The CDO business has more than doubled over the past 5 years in the USA, far outpacing the 9.6 percent annual growth rate of the $4.7 trillion U.S. corporate bond market. About $290 billion is invested in U.S. CDOs, up from $125 billion at the end of 2000. In the USA, the market is split roughly evenly between cash and synthetic CDOs. An article on Bloomberg 30th August
The spurt in CDO volumes in 2005 has been even more impressive. Cash CDO sales jumped 80 percent in the first seven months of 2005 from a year earlier, according to Merrill research. In July, 26 CDOs valued at $15.8 billion were priced. Of particuar interest is the brilliant pace at which CDO squares have been accepted by the marekt. In July, $1.6 billion of CDO squareds were sold, almost equivalent to all of 2003 and 2004 combined.
CDO has been a major fee-earner for investment banks across the world. The CDO fees usually equal about 1.5 percent to 1.75 percent of the size of a deal, bankers who arrange such sales say. That's more than triple the average 0.4 percent that banks charge to sell investment-grade bonds and about the same as fees on junk bonds, traditionally the most lucrative. Merrill, the No. 2 U.S. securities firm by market value, and Citigroup, the biggest bank, sold a third of this year's $72 billion of U.S. collateralized debt obligations, data compiled by Bloomberg show.
Not all money managers are CDO enthusiasts. Several are turned away by lack of transparency in this market.
The list below ranks the top 10 underwriters of CDOs sold between Jan.
1 and Aug. 14 that are publicly accessible via Bloomberg's mortgage key.
Deals backed by commercial paper or sold in non-U.S. currency have been
According a Bloomberg news of 24th August, the Federal Reserve Bank of New York invited 14 of the ``major participants'' in the credit- derivatives market to a meeting next month amid concern the $8.4 trillion industry is rife with trades lacking key paperwork. Similar concerns have been expressed earlier by UK regulators, as also by the industry body called Counterparty Risk Management group - see news below here, Incidentally, the head of the Counterparty Risk Management Group, Mr Gerald Corrigan, is also a former New York Fed president.
The meeting at the Fed's New York office on Sept. 15 will focus on market practices. , according to an Aug. 12 letter sent to bank chief executives by New York Fed President Timothy Geithner. Fed spokesman Peter Bakstansky confirmed the letter's contents and declined to name the firms invited.
Representatives from the U.S. Securities and Exchange Commission, the Office of the Comptroller of the Currency, the New York State Banking Department, the U.K.'s Financial Services Authority, Germany's Federal Financial Supervisory Authority and the Swiss Federal Banking Commission also will attend the meet.
ISDA has put up a strong face saying that this meeting indicates a welcome regulatory attention.
However, the markets went jittery as Dow finished lower by the end of the trading on 24th August due to combined effect of the above news on credit derivatives and oil prices. Markets in other parts of world that open earlier on 25th also reported losses.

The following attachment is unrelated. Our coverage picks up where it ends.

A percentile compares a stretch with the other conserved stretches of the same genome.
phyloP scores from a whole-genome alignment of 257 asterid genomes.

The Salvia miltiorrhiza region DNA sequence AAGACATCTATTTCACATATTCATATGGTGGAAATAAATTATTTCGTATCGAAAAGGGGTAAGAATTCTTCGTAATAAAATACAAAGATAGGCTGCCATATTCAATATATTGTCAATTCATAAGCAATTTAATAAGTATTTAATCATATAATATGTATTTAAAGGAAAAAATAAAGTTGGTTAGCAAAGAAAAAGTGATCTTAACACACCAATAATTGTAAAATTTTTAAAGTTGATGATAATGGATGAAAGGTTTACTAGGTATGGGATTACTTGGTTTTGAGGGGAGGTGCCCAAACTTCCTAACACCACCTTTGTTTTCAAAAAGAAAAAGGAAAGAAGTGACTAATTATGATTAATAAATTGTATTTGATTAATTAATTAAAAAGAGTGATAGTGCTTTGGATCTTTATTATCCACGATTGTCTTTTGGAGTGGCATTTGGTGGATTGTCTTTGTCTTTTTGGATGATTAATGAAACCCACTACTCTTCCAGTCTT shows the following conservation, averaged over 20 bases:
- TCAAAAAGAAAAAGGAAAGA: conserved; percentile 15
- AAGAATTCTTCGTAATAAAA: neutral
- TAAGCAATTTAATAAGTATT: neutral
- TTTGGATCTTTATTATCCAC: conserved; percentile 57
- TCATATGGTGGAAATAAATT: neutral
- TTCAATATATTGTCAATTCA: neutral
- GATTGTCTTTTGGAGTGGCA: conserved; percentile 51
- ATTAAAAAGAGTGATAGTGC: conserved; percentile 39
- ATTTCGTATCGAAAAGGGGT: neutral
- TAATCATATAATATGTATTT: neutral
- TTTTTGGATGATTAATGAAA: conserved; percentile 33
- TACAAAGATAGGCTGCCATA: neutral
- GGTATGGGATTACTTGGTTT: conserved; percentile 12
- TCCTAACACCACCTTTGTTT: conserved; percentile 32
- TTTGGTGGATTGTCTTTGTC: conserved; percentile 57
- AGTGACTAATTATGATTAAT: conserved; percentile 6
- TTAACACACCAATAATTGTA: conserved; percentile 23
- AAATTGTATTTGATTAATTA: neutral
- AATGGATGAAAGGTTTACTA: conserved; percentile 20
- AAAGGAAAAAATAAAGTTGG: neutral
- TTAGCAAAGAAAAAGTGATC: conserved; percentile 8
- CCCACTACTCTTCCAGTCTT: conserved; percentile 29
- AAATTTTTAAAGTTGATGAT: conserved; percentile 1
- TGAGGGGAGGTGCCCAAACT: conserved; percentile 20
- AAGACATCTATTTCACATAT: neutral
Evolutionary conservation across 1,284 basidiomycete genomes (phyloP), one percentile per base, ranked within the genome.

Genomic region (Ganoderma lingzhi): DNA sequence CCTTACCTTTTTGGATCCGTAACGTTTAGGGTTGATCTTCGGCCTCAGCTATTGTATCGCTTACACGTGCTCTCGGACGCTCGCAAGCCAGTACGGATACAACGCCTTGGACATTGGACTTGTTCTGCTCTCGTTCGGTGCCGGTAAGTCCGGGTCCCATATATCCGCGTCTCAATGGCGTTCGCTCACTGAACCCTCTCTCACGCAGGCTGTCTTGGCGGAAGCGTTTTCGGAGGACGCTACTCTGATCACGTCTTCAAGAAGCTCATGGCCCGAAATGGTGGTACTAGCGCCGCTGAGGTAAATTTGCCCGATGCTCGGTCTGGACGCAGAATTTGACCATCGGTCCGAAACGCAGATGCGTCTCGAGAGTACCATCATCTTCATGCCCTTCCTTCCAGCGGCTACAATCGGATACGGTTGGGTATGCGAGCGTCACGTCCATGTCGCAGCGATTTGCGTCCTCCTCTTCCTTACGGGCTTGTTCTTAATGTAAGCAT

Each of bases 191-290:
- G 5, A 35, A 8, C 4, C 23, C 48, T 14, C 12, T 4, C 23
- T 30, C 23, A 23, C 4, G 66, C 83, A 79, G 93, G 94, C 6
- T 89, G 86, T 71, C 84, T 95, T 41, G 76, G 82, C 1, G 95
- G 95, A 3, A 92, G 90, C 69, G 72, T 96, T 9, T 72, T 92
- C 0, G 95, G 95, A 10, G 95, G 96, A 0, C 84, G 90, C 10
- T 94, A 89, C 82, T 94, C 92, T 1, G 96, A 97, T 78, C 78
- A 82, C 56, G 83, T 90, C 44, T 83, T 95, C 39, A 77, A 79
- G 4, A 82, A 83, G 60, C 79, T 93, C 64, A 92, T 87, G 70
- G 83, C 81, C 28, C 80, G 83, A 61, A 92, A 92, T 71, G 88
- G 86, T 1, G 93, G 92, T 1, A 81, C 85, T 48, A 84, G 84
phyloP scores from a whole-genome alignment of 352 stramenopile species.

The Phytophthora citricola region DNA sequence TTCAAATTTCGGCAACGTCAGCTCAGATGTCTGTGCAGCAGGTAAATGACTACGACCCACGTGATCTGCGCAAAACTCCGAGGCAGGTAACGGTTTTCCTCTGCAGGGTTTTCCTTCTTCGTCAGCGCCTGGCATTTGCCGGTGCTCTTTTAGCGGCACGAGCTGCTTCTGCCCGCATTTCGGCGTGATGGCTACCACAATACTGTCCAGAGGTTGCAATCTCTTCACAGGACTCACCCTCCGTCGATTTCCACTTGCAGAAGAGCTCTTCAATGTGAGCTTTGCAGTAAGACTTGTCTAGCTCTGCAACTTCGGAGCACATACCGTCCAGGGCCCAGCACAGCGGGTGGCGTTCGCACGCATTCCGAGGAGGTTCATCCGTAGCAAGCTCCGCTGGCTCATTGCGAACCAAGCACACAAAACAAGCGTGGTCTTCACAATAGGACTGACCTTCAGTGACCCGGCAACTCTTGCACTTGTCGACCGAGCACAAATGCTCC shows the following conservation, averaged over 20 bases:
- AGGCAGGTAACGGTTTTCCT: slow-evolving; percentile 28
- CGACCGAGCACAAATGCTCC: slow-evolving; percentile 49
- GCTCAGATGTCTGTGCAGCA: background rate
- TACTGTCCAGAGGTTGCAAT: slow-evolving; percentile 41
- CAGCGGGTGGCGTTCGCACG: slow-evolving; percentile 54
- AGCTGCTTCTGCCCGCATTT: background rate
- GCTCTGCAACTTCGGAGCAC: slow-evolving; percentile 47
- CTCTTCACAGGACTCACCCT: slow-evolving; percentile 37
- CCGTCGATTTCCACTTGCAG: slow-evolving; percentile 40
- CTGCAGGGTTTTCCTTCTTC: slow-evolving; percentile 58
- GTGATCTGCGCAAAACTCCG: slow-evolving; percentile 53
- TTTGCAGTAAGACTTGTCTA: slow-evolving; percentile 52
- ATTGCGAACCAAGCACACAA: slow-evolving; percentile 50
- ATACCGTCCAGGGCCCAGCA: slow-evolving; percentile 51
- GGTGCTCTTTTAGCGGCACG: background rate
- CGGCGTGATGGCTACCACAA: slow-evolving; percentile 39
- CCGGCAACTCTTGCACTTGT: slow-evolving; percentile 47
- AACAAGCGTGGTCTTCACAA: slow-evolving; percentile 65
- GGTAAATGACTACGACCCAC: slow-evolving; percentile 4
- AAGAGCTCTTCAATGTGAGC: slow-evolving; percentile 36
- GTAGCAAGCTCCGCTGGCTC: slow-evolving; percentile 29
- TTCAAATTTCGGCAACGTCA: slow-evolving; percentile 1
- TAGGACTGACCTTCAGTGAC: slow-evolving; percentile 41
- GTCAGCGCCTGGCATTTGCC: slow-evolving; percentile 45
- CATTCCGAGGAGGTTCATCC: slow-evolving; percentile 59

.Hedge funds were known to be trading in derivatives, currencies, and following different strategies to maximise returns, but of late, their presence in the credit derivatives market has become notable. They have quickly and surely risen to a very significant level as providers of equity capital to CDOs, sellers of protection on highly leveraged basket default swaps, etc.
A Fitch special report titled Hedge Funds: An Emerging Force in Global Credit Markets goes into various aspects of hedge fund presence in the credit derivatives markets.
The report estimates that some 30% of the total USD 8.4 trillion credit derivatives market is controlled by alternative investment vehicles, in other words, hedge funds. "fact, the explosive growth in the CDx has been propelled in recent years by hedge funds acting as both buyers and sellers of protection and providing much-needed liquidity", says the report. The typical feature of most hedge fund investments in the credit derivatives markets is that hedge funds are mostly leveraged vehicles, employing 5X or higher leverages. Investrment in junior tranches of CDOs is like investing in a highly leveraged vehicles. Thus, hedge funds investing in credit derivatives markets is like two towers of leverage, standing one over the other. If a hedge fund, with leveraged funding structure, invests in CDO^2, it is 3 towers standing one over the other. More so, several hedge funds work on short term lines of funding with banks and warehousing limits, which may either be quickly drawn back or may have increased margin requirements.
If hedge funds have reliance on short term funding, a marginal credit
problem in some segments can blow up into a major problem : "Still,
many hedge funds remain reliant on short-term financing to pursue leveraged
investment strategies, and the
The report cautions of the possibilities of a synchronous deveraging of several of these alternative investment vehicles, thereby exacerbating a credit cycle.
Links For a page on hedge funds, see our page here.